It’s year’s end, and that means list time.
Most of the listed items are nanoseconds old. And while that’s de rigueur for someone who does that professionally, it has little correlation to the lives the rest of us lead. Gotta job, family, obligations? Then you probably don’t get to listen to hundreds of new releases each year. Good luck then, making an intelligent top 10 list.
Movies? The days of waiting on line opening night are long since gone for this old man. A majority of the films I ended up renting, buying or pay-per-viewing this year were not 2004 releases. Wanna make a helpful list for me? Tell me the best stuff on HBO next weekend; Knowing 2004’s most critically acclaimed Eastern European documentaries is of little use for most people.
OK, rant over. Here’s a different kind of top 10 list; these favorite CDs are what actually got listened to in 2004. While a few of these came out this year, that wasn’t a requirement. These are what actually spent the most time this year on the iPod or in the CD player of a person with a job and an ever decreasing amount of spare time.
The task was made infinitely easier by iTunes, which shows me the chronological order of when CDs were ripped, and purchases made via ITMS, or downloads via a P2P service, as well as the number of plays each song got. Incidentally, the correlation between my downloaded P2P tunes and subsequent CD purchases is extremely high; I’ll bet others have had similar experiences. Don’t expect an RIAA study looking into that phenomenon anytime soon . . .
Anyway, on to the top 10 list:.
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Roman Candle’s debut is a joyful assortment of finely crafted pop
tunes. If FM Radio didn’t suck, this is the sort of music you would be
hearing on it right now. Finely crafted lyrics mated to delightful
melodies delivered by a tight power pop five-some in a surprisingly
slick production. Like nearly all the discs on this list, this one is
really good from start to finish.
Why didn’t you ever hear of these guys? Roman Candle hails from Chapel Hill, North Carolina, and signed with an independent label. No payola, no Clearchannel — and no radio play.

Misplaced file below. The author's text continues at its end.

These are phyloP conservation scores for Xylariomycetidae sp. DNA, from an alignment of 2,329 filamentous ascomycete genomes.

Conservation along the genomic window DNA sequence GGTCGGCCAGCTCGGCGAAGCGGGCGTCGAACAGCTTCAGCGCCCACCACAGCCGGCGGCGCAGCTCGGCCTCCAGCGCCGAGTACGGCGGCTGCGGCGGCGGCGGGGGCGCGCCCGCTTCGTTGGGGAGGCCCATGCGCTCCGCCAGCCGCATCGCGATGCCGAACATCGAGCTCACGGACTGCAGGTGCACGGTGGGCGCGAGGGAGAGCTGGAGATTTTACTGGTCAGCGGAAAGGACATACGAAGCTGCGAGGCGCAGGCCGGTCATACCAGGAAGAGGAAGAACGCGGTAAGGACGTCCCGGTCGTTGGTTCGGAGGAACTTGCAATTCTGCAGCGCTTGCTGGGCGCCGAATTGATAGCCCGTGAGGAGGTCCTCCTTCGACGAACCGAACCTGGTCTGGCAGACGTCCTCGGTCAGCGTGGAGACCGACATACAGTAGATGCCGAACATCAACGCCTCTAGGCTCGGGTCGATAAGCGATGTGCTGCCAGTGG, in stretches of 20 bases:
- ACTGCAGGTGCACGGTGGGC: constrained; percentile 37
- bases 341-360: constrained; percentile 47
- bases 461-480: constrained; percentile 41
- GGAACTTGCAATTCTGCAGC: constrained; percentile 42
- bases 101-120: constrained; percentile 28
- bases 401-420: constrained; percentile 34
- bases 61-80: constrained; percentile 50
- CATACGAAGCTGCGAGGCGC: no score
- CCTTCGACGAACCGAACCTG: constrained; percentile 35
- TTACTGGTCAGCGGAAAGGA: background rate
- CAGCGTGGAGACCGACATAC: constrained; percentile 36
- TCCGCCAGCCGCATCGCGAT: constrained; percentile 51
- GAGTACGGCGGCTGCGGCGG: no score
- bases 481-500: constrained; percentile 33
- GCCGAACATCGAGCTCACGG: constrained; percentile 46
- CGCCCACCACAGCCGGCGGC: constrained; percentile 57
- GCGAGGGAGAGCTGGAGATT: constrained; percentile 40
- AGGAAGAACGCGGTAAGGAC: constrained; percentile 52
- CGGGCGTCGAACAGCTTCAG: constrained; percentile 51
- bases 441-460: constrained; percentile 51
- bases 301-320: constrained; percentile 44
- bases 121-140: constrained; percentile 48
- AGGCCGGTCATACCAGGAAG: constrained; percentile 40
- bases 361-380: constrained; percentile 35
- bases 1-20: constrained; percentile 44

Roman Candle Says Pop
Bonus: I discovered Roman Candle through BBC 2’s Bob Harris Check him out.
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The Pretender’s first disc is one of the finest rock and roll albums ever made (and probably the first album to have “Play Loud!” written across the cover). After that startlingly raw and powerful debut, the band never managed to achieve a perfect, complete album again (no surprise). This CD — over 20 years later — is the closest Chrissie Hyndes & Co. has ever come. She is in full voice, with biting lyrics, and a snarling sensuality. Her ever-present anger lies just below the music’s surface, while a reggae beat infuses most of everything else. These are probably the most accessible songs Hyndes has ever written.
Loose Screw (2002)
Bonus: If we’re lucky, someone will make a bio pic of the Pretenders/Chrissy Hyndes, and cast Gina Gershon in the lead.
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I first found Postal Service late in 2003. The euro synth beats sounded like every techno album I ever hated, and I quickly deleted the MP3s. But Ben Gibbard’s vocals were nothing short of haunting (He’s the guitarist/vocalist for Death Cab for Cutie), and the melodies stayed with me. I ended up borrowing the CD, falling in love with it, and had to get one of my own. The peculiar mix of synth pop and melody is not particularly accessible on first listen, but give it a few chances. You will be rewarded with quite a few gems.
By now, the story of the band’s name has become well known: the duo (eventually, trio) swapped tapes via snail mail
as they recorded tracks long distance; They get kudos for not backing
down when the US Postal Service gave them trademark grief over it
(ultimately resolved favorably, leading to a front page NYT story). For a side project, the disc actually sold fairly well after slowly finding an audience.
Give Up (2003)
Bonus: SubPop, Postal Service’s record label ("Celebrating several years of record making") was smart enought to post a 40 minute video of the band performing live in the KCRW studio